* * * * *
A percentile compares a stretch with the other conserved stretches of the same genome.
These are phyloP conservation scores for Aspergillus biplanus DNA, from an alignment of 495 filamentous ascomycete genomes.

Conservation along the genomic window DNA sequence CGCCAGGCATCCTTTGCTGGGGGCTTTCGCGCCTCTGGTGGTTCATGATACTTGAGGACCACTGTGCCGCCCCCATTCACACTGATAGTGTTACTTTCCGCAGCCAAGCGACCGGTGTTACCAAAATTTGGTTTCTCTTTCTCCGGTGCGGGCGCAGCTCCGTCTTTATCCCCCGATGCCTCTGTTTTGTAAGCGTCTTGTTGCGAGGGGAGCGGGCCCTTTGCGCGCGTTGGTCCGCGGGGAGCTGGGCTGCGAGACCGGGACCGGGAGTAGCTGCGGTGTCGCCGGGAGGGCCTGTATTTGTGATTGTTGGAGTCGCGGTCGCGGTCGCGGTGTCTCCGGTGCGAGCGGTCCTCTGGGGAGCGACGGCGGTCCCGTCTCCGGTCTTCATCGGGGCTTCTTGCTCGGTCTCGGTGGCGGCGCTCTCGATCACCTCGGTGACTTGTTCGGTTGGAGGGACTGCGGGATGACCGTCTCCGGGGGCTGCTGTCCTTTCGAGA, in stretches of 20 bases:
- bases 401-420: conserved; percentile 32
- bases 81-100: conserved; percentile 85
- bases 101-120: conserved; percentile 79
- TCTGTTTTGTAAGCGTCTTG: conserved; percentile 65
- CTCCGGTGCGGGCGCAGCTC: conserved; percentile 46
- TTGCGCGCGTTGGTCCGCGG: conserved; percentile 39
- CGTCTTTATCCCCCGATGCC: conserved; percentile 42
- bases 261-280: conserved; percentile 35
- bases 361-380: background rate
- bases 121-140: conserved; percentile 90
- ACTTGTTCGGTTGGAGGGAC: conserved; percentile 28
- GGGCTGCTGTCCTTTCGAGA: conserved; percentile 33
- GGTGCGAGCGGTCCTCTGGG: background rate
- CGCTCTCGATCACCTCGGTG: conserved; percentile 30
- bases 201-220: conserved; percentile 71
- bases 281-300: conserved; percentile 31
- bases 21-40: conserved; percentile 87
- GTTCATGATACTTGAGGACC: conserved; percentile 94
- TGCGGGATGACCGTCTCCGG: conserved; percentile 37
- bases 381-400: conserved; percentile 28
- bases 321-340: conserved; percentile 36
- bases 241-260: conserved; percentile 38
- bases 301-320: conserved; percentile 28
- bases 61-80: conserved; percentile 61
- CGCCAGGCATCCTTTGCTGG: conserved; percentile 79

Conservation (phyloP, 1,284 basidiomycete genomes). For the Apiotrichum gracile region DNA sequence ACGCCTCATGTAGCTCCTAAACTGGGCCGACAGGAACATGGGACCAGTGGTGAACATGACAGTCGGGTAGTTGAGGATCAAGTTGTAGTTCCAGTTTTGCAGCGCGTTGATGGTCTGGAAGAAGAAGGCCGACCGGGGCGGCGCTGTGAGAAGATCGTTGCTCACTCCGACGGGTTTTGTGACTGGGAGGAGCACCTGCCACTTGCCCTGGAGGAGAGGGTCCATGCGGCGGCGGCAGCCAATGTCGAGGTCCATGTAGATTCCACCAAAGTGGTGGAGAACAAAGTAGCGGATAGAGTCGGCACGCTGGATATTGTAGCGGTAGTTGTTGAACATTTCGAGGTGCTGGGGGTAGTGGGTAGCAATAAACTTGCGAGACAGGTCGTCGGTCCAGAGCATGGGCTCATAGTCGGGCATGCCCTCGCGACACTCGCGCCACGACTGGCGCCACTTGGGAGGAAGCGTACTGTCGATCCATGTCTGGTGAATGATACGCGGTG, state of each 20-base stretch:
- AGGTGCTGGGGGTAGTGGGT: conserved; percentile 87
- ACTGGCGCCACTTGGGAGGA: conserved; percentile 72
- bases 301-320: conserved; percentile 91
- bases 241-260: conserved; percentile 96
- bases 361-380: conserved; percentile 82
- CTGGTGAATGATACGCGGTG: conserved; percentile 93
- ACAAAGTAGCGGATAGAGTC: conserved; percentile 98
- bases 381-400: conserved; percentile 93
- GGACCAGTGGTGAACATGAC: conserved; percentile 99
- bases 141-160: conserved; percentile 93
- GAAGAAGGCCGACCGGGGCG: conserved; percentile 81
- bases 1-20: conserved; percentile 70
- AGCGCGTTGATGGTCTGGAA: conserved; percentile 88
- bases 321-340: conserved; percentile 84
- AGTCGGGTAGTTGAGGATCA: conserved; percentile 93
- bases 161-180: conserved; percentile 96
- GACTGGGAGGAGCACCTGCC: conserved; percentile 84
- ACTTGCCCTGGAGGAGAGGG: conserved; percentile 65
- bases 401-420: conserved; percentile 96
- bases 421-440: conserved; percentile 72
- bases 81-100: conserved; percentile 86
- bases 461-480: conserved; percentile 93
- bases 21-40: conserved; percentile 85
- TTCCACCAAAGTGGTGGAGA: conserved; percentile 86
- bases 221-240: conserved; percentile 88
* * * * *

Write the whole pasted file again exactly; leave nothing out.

A percentile compares a stretch with the other conserved stretches of the same genome.
These are phyloP conservation scores for Aspergillus biplanus DNA, from an alignment of 495 filamentous ascomycete genomes.

Conservation along the genomic window DNA sequence CGCCAGGCATCCTTTGCTGGGGGCTTTCGCGCCTCTGGTGGTTCATGATACTTGAGGACCACTGTGCCGCCCCCATTCACACTGATAGTGTTACTTTCCGCAGCCAAGCGACCGGTGTTACCAAAATTTGGTTTCTCTTTCTCCGGTGCGGGCGCAGCTCCGTCTTTATCCCCCGATGCCTCTGTTTTGTAAGCGTCTTGTTGCGAGGGGAGCGGGCCCTTTGCGCGCGTTGGTCCGCGGGGAGCTGGGCTGCGAGACCGGGACCGGGAGTAGCTGCGGTGTCGCCGGGAGGGCCTGTATTTGTGATTGTTGGAGTCGCGGTCGCGGTCGCGGTGTCTCCGGTGCGAGCGGTCCTCTGGGGAGCGACGGCGGTCCCGTCTCCGGTCTTCATCGGGGCTTCTTGCTCGGTCTCGGTGGCGGCGCTCTCGATCACCTCGGTGACTTGTTCGGTTGGAGGGACTGCGGGATGACCGTCTCCGGGGGCTGCTGTCCTTTCGAGA, in stretches of 20 bases:
- bases 401-420: conserved; percentile 32
- bases 81-100: conserved; percentile 85
- bases 101-120: conserved; percentile 79
- TCTGTTTTGTAAGCGTCTTG: conserved; percentile 65
- CTCCGGTGCGGGCGCAGCTC: conserved; percentile 46
- TTGCGCGCGTTGGTCCGCGG: conserved; percentile 39
- CGTCTTTATCCCCCGATGCC: conserved; percentile 42
- bases 261-280: conserved; percentile 35
- bases 361-380: background rate
- bases 121-140: conserved; percentile 90
- ACTTGTTCGGTTGGAGGGAC: conserved; percentile 28
- GGGCTGCTGTCCTTTCGAGA: conserved; percentile 33
- GGTGCGAGCGGTCCTCTGGG: background rate
- CGCTCTCGATCACCTCGGTG: conserved; percentile 30
- bases 201-220: conserved; percentile 71
- bases 281-300: conserved; percentile 31
- bases 21-40: conserved; percentile 87
- GTTCATGATACTTGAGGACC: conserved; percentile 94
- TGCGGGATGACCGTCTCCGG: conserved; percentile 37
- bases 381-400: conserved; percentile 28
- bases 321-340: conserved; percentile 36
- bases 241-260: conserved; percentile 38
- bases 301-320: conserved; percentile 28
- bases 61-80: conserved; percentile 61
- CGCCAGGCATCCTTTGCTGG: conserved; percentile 79

Conservation (phyloP, 1,284 basidiomycete genomes). For the Apiotrichum gracile region DNA sequence ACGCCTCATGTAGCTCCTAAACTGGGCCGACAGGAACATGGGACCAGTGGTGAACATGACAGTCGGGTAGTTGAGGATCAAGTTGTAGTTCCAGTTTTGCAGCGCGTTGATGGTCTGGAAGAAGAAGGCCGACCGGGGCGGCGCTGTGAGAAGATCGTTGCTCACTCCGACGGGTTTTGTGACTGGGAGGAGCACCTGCCACTTGCCCTGGAGGAGAGGGTCCATGCGGCGGCGGCAGCCAATGTCGAGGTCCATGTAGATTCCACCAAAGTGGTGGAGAACAAAGTAGCGGATAGAGTCGGCACGCTGGATATTGTAGCGGTAGTTGTTGAACATTTCGAGGTGCTGGGGGTAGTGGGTAGCAATAAACTTGCGAGACAGGTCGTCGGTCCAGAGCATGGGCTCATAGTCGGGCATGCCCTCGCGACACTCGCGCCACGACTGGCGCCACTTGGGAGGAAGCGTACTGTCGATCCATGTCTGGTGAATGATACGCGGTG, state of each 20-base stretch:
- AGGTGCTGGGGGTAGTGGGT: conserved; percentile 87
- ACTGGCGCCACTTGGGAGGA: conserved; percentile 72
- bases 301-320: conserved; percentile 91
- bases 241-260: conserved; percentile 96
- bases 361-380: conserved; percentile 82
- CTGGTGAATGATACGCGGTG: conserved; percentile 93
- ACAAAGTAGCGGATAGAGTC: conserved; percentile 98
- bases 381-400: conserved; percentile 93
- GGACCAGTGGTGAACATGAC: conserved; percentile 99
- bases 141-160: conserved; percentile 93
- GAAGAAGGCCGACCGGGGCG: conserved; percentile 81
- bases 1-20: conserved; percentile 70
- AGCGCGTTGATGGTCTGGAA: conserved; percentile 88
- bases 321-340: conserved; percentile 84
- AGTCGGGTAGTTGAGGATCA: conserved; percentile 93
- bases 161-180: conserved; percentile 96
- GACTGGGAGGAGCACCTGCC: conserved; percentile 84
- ACTTGCCCTGGAGGAGAGGG: conserved; percentile 65
- bases 401-420: conserved; percentile 96
- bases 421-440: conserved; percentile 72
- bases 81-100: conserved; percentile 86
- bases 461-480: conserved; percentile 93
- bases 21-40: conserved; percentile 85
- TTCCACCAAAGTGGTGGAGA: conserved; percentile 86
- bases 221-240: conserved; percentile 88